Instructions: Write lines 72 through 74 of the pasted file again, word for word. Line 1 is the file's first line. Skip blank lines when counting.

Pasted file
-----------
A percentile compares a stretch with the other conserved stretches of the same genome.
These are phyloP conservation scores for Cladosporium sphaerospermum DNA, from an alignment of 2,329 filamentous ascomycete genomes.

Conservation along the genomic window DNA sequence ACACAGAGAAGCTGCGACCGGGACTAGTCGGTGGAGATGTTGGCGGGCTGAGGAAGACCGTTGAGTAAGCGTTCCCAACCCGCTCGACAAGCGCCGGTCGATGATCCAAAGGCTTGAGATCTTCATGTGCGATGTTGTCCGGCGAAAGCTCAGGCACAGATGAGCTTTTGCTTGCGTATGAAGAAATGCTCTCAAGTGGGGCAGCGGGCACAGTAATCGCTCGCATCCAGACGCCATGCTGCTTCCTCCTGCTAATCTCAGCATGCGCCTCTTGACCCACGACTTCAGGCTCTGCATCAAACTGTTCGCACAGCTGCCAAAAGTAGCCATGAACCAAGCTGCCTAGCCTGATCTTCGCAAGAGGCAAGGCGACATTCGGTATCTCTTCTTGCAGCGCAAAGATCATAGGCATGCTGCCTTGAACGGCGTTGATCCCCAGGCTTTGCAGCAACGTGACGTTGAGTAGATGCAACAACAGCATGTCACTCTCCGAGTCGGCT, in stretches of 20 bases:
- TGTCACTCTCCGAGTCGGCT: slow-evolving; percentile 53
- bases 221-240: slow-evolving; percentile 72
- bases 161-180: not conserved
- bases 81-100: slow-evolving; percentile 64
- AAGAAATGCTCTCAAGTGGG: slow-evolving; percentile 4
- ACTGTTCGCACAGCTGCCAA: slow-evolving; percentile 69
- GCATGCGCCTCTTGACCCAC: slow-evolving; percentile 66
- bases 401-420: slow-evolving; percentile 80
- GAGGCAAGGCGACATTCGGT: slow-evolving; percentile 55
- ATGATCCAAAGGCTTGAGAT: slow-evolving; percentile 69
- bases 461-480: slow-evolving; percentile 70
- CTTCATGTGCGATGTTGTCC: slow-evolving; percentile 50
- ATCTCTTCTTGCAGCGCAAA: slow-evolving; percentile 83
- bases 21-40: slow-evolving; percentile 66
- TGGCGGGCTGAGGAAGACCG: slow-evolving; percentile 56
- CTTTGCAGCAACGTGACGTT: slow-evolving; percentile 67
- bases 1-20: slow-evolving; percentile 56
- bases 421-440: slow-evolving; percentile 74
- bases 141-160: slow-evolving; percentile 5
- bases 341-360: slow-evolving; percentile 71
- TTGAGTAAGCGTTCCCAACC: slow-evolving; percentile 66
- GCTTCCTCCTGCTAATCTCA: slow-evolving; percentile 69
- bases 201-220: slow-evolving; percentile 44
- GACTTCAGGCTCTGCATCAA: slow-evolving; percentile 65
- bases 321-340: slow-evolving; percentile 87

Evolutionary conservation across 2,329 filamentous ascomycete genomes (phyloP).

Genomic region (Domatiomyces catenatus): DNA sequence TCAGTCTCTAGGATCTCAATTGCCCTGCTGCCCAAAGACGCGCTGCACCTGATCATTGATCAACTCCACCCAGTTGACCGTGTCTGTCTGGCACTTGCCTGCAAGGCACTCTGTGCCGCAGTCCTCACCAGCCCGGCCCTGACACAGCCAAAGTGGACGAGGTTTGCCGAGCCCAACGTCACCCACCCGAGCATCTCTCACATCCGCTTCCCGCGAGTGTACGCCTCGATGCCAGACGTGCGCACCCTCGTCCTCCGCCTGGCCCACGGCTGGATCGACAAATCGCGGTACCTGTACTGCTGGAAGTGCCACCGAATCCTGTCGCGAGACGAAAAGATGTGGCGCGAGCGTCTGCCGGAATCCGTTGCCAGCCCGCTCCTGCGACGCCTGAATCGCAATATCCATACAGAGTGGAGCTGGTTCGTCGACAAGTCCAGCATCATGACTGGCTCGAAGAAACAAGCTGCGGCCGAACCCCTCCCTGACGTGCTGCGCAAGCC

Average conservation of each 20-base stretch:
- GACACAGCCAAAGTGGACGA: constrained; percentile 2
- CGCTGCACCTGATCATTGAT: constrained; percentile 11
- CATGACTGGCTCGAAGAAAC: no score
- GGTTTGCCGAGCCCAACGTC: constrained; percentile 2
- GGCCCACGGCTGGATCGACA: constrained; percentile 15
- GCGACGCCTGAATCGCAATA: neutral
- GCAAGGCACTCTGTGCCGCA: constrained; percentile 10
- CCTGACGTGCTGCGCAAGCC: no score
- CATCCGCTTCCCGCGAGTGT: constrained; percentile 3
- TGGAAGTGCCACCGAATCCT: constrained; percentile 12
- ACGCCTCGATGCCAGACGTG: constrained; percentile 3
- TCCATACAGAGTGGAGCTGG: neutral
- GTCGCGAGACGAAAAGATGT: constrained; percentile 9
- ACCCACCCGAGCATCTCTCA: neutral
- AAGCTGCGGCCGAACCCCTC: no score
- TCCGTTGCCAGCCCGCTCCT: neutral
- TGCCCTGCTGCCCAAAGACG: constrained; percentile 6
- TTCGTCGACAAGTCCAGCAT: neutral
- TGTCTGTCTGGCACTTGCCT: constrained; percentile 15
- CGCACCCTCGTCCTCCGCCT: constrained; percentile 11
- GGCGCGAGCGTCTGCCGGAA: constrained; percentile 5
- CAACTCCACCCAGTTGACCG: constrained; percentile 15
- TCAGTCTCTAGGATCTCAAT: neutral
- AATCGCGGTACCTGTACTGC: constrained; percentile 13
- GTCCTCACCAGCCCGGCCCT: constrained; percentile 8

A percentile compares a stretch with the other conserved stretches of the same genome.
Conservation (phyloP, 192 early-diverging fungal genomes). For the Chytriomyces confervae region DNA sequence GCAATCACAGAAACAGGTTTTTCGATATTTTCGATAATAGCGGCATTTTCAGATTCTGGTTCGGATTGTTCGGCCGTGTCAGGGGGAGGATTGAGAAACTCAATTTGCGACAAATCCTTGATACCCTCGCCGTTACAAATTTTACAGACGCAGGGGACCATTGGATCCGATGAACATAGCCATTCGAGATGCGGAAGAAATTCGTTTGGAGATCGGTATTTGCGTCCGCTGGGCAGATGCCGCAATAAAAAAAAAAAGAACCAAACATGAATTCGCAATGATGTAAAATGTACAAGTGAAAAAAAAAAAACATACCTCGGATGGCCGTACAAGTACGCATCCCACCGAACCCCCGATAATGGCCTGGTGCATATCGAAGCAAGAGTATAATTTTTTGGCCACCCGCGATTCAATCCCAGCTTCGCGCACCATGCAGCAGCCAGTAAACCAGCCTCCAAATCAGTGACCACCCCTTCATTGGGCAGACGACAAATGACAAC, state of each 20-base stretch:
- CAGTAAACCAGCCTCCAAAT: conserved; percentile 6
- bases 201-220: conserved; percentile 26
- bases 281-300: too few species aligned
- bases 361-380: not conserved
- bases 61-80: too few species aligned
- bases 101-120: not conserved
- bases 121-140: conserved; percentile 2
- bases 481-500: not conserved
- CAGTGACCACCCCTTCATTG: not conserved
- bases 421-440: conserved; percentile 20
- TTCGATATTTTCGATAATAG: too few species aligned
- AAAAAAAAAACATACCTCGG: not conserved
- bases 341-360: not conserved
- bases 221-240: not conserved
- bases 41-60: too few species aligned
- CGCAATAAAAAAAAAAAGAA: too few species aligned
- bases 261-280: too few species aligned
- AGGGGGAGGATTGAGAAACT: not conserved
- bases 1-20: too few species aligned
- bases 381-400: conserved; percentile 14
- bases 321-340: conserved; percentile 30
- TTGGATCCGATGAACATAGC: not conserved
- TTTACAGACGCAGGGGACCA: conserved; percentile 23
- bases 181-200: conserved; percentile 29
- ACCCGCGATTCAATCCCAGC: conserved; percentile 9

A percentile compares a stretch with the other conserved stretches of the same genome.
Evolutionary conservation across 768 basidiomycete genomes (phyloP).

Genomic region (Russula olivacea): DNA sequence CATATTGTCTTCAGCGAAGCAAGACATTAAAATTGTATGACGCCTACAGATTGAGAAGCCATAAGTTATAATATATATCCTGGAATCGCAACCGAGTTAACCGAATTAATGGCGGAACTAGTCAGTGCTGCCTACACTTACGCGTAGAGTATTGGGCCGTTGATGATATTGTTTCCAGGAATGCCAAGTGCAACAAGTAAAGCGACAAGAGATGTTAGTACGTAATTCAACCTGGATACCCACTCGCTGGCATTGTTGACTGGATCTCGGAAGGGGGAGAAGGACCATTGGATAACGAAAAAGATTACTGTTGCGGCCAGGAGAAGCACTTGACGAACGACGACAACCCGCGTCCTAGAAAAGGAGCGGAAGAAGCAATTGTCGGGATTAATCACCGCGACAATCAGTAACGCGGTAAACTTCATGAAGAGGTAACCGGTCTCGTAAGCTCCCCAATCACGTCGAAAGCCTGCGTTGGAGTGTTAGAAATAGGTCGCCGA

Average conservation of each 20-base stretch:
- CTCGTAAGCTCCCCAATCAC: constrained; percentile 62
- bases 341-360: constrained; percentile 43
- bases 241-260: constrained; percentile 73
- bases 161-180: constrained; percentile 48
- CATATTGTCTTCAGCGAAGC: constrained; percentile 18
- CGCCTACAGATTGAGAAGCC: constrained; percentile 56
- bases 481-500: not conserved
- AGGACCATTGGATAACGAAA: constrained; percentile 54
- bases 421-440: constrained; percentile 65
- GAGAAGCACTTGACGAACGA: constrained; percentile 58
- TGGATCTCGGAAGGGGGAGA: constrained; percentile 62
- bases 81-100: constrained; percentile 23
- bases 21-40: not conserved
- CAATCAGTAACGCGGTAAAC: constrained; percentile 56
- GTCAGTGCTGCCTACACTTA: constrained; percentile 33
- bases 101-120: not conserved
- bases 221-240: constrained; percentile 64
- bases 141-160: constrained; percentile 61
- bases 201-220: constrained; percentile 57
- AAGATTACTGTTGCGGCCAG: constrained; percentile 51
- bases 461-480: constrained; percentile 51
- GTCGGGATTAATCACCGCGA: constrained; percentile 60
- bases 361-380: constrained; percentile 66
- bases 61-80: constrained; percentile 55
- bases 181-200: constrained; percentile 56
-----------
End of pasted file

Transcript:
- bases 221-240: not conserved
- bases 41-60: too few species aligned
- CGCAATAAAAAAAAAAAGAA: too few species aligned